In the pressure cooker business world we live in, change and uncertainty have become commonplace. No longer can organisations rest on their laurels. Plans must be put together quickly, decisions made and deadlines met.
Posts about CEO leadership:
A few months ago, I caught up with a CEO from a midsize firm for lunch. He was keen to tell me that people only care about money. His business that he had successfully co-founded, was built purely to enable himself, his co-founders and employees to support their families financially. He made out that was quite noble. Yet, there was no focus on how his organisation created value for their clients. The value was all inward. When I asked him what his company stood for, his brand proposition, he told me it was to enable his employees to feed their families.
Years ago, an aspiring general manager had the misguided idea that reducing biscuit purchases would enable a hospital to save around $3,000 a year. The thinking was that nurses had two biscuits during morning tea and they could change to one biscuit in the morning and one in the afternoon. Alternatively, they could just skip afternoon biscuits. After all, wasn’t it enough to just have biscuits in the morning?
Measuring and improving employee engagement is often revered as the holy grail to improving business performance. Moderate employee engagement results encourage the C-Suite to pat themselves on the back. But ask the CEO some truth-seeking questions and they confess that despite good employee engagement levels there are a few problems that are still impacting performance – employees not being fully challenged, certain leaders unable to harness the collective intelligence of their teams and frustration around constrained expansion plans.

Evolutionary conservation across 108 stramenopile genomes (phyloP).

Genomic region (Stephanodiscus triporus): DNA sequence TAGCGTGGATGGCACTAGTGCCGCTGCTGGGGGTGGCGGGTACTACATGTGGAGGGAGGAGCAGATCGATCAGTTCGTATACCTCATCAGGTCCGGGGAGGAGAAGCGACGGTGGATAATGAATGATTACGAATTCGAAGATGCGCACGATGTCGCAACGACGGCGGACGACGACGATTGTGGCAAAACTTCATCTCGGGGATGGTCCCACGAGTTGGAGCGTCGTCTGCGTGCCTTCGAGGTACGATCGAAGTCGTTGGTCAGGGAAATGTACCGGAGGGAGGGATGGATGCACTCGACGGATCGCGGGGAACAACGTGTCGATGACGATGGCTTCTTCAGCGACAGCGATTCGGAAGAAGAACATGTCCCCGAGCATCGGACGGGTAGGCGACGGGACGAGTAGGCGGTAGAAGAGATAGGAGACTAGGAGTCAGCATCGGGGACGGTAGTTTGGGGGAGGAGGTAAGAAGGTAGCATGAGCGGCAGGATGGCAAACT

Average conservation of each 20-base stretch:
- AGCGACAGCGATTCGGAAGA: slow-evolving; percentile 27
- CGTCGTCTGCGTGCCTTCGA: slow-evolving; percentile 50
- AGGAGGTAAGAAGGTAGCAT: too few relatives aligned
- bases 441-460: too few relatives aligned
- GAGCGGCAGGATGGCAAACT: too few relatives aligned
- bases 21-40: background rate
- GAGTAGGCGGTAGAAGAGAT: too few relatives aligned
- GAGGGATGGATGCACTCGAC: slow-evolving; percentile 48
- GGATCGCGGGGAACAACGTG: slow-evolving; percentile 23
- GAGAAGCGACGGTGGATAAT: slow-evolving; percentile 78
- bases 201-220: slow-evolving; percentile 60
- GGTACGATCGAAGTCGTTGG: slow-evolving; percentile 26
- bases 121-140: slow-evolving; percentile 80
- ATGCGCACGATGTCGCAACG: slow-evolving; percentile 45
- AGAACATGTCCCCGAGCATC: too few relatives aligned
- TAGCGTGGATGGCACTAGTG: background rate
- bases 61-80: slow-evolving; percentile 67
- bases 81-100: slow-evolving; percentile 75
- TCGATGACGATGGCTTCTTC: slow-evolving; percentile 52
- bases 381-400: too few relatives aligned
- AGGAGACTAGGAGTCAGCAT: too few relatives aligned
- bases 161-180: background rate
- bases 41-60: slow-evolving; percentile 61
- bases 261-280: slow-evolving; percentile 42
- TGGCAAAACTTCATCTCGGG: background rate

According to a Canadian research firm, trust between a manager and employee, is the most important predictor of employee engagement.
Today’s tricky business challenges requires leaders with increasingly sophisticated skills around fostering innovation, inspiring others, and collaboration. These competencies all require being able to build trust first.
At this point in time, there are many people in fear and anxiety. As a leader, you’re undoubtedly feeling panicked about what you can do to help your employees, family friends and organisation.
Over the years, I’ve worked with many CEOs across Australia from predominantly midsize companies. Some will complain about their people not being fully productive or trusting others in the organisation. They despair at how their staff gossip and assume the worst-case scenario.
Recently, I chaired the two day Melbourne HRD HR Summit that included heads of people, culture and learning from a variety of well-known Australian and international brands. Companies such as Spotify, Australia Post, Telstra, Hesta, St Vincent de Paul Society and Mirvac.